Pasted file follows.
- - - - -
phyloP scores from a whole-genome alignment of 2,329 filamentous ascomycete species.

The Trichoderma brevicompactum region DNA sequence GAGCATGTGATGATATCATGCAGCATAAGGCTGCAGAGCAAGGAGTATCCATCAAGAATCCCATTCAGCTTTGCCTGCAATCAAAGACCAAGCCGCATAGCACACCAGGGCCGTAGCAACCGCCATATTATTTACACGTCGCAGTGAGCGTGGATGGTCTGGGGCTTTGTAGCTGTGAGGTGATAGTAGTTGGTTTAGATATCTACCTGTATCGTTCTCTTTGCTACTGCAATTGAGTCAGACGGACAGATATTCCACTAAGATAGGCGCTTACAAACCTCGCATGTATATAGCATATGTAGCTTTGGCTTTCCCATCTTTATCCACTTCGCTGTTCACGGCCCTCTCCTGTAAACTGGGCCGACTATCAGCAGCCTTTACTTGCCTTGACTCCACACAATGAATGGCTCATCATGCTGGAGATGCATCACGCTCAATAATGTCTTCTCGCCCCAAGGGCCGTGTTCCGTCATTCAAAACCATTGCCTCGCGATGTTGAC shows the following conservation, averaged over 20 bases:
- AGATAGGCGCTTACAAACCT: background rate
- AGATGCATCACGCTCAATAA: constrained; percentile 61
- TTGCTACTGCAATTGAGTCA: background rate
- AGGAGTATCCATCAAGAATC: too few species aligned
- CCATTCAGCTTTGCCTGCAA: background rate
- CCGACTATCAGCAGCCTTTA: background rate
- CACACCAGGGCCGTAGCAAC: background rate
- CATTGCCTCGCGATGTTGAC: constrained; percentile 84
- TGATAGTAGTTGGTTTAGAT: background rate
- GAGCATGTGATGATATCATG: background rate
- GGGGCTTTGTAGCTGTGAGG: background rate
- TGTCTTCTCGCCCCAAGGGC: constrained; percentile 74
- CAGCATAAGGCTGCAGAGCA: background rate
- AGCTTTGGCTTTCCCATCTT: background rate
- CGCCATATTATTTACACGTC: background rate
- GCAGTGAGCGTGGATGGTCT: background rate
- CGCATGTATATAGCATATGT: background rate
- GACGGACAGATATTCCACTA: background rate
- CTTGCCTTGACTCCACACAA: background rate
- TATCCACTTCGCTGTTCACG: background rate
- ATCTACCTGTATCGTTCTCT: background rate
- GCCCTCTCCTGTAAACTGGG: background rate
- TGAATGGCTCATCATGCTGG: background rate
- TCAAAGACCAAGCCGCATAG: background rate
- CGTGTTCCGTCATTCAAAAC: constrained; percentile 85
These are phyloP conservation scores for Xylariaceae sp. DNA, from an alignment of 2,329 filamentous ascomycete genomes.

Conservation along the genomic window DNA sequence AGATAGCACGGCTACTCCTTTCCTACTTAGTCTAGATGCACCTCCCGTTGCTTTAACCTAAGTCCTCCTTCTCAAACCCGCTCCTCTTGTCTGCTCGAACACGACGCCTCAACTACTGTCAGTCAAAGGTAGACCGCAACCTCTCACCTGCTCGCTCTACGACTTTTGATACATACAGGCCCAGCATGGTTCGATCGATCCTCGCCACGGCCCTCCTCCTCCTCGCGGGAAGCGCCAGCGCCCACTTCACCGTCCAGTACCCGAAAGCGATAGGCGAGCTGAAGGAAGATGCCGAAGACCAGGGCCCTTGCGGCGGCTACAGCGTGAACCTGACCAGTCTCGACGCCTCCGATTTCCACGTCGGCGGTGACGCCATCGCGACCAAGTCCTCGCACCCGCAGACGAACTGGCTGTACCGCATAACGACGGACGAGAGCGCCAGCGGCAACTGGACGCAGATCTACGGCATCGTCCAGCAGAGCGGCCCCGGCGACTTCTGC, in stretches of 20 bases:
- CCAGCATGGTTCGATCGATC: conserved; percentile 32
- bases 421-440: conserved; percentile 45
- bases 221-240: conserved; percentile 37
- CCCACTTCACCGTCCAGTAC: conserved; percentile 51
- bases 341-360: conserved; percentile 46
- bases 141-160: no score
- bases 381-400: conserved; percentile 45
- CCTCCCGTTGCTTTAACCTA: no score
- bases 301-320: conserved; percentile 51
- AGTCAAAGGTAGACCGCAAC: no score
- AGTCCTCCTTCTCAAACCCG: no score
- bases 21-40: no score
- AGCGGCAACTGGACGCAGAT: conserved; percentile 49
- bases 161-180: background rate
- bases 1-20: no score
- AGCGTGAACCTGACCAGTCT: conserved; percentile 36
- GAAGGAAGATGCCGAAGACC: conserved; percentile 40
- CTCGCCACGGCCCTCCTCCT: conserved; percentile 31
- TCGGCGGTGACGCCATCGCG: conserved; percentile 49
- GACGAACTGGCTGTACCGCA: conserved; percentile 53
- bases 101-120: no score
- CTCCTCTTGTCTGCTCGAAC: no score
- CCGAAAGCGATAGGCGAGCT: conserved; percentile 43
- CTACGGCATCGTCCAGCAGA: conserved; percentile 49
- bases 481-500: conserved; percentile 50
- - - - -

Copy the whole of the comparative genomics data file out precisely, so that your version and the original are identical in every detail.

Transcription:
phyloP scores from a whole-genome alignment of 2,329 filamentous ascomycete species.

The Trichoderma brevicompactum region DNA sequence GAGCATGTGATGATATCATGCAGCATAAGGCTGCAGAGCAAGGAGTATCCATCAAGAATCCCATTCAGCTTTGCCTGCAATCAAAGACCAAGCCGCATAGCACACCAGGGCCGTAGCAACCGCCATATTATTTACACGTCGCAGTGAGCGTGGATGGTCTGGGGCTTTGTAGCTGTGAGGTGATAGTAGTTGGTTTAGATATCTACCTGTATCGTTCTCTTTGCTACTGCAATTGAGTCAGACGGACAGATATTCCACTAAGATAGGCGCTTACAAACCTCGCATGTATATAGCATATGTAGCTTTGGCTTTCCCATCTTTATCCACTTCGCTGTTCACGGCCCTCTCCTGTAAACTGGGCCGACTATCAGCAGCCTTTACTTGCCTTGACTCCACACAATGAATGGCTCATCATGCTGGAGATGCATCACGCTCAATAATGTCTTCTCGCCCCAAGGGCCGTGTTCCGTCATTCAAAACCATTGCCTCGCGATGTTGAC shows the following conservation, averaged over 20 bases:
- AGATAGGCGCTTACAAACCT: background rate
- AGATGCATCACGCTCAATAA: constrained; percentile 61
- TTGCTACTGCAATTGAGTCA: background rate
- AGGAGTATCCATCAAGAATC: too few species aligned
- CCATTCAGCTTTGCCTGCAA: background rate
- CCGACTATCAGCAGCCTTTA: background rate
- CACACCAGGGCCGTAGCAAC: background rate
- CATTGCCTCGCGATGTTGAC: constrained; percentile 84
- TGATAGTAGTTGGTTTAGAT: background rate
- GAGCATGTGATGATATCATG: background rate
- GGGGCTTTGTAGCTGTGAGG: background rate
- TGTCTTCTCGCCCCAAGGGC: constrained; percentile 74
- CAGCATAAGGCTGCAGAGCA: background rate
- AGCTTTGGCTTTCCCATCTT: background rate
- CGCCATATTATTTACACGTC: background rate
- GCAGTGAGCGTGGATGGTCT: background rate
- CGCATGTATATAGCATATGT: background rate
- GACGGACAGATATTCCACTA: background rate
- CTTGCCTTGACTCCACACAA: background rate
- TATCCACTTCGCTGTTCACG: background rate
- ATCTACCTGTATCGTTCTCT: background rate
- GCCCTCTCCTGTAAACTGGG: background rate
- TGAATGGCTCATCATGCTGG: background rate
- TCAAAGACCAAGCCGCATAG: background rate
- CGTGTTCCGTCATTCAAAAC: constrained; percentile 85
These are phyloP conservation scores for Xylariaceae sp. DNA, from an alignment of 2,329 filamentous ascomycete genomes.

Conservation along the genomic window DNA sequence AGATAGCACGGCTACTCCTTTCCTACTTAGTCTAGATGCACCTCCCGTTGCTTTAACCTAAGTCCTCCTTCTCAAACCCGCTCCTCTTGTCTGCTCGAACACGACGCCTCAACTACTGTCAGTCAAAGGTAGACCGCAACCTCTCACCTGCTCGCTCTACGACTTTTGATACATACAGGCCCAGCATGGTTCGATCGATCCTCGCCACGGCCCTCCTCCTCCTCGCGGGAAGCGCCAGCGCCCACTTCACCGTCCAGTACCCGAAAGCGATAGGCGAGCTGAAGGAAGATGCCGAAGACCAGGGCCCTTGCGGCGGCTACAGCGTGAACCTGACCAGTCTCGACGCCTCCGATTTCCACGTCGGCGGTGACGCCATCGCGACCAAGTCCTCGCACCCGCAGACGAACTGGCTGTACCGCATAACGACGGACGAGAGCGCCAGCGGCAACTGGACGCAGATCTACGGCATCGTCCAGCAGAGCGGCCCCGGCGACTTCTGC, in stretches of 20 bases:
- CCAGCATGGTTCGATCGATC: conserved; percentile 32
- bases 421-440: conserved; percentile 45
- bases 221-240: conserved; percentile 37
- CCCACTTCACCGTCCAGTAC: conserved; percentile 51
- bases 341-360: conserved; percentile 46
- bases 141-160: no score
- bases 381-400: conserved; percentile 45
- CCTCCCGTTGCTTTAACCTA: no score
- bases 301-320: conserved; percentile 51
- AGTCAAAGGTAGACCGCAAC: no score
- AGTCCTCCTTCTCAAACCCG: no score
- bases 21-40: no score
- AGCGGCAACTGGACGCAGAT: conserved; percentile 49
- bases 161-180: background rate
- bases 1-20: no score
- AGCGTGAACCTGACCAGTCT: conserved; percentile 36
- GAAGGAAGATGCCGAAGACC: conserved; percentile 40
- CTCGCCACGGCCCTCCTCCT: conserved; percentile 31
- TCGGCGGTGACGCCATCGCG: conserved; percentile 49
- GACGAACTGGCTGTACCGCA: conserved; percentile 53
- bases 101-120: no score
- CTCCTCTTGTCTGCTCGAAC: no score
- CCGAAAGCGATAGGCGAGCT: conserved; percentile 43
- CTACGGCATCGTCCAGCAGA: conserved; percentile 49
- bases 481-500: conserved; percentile 50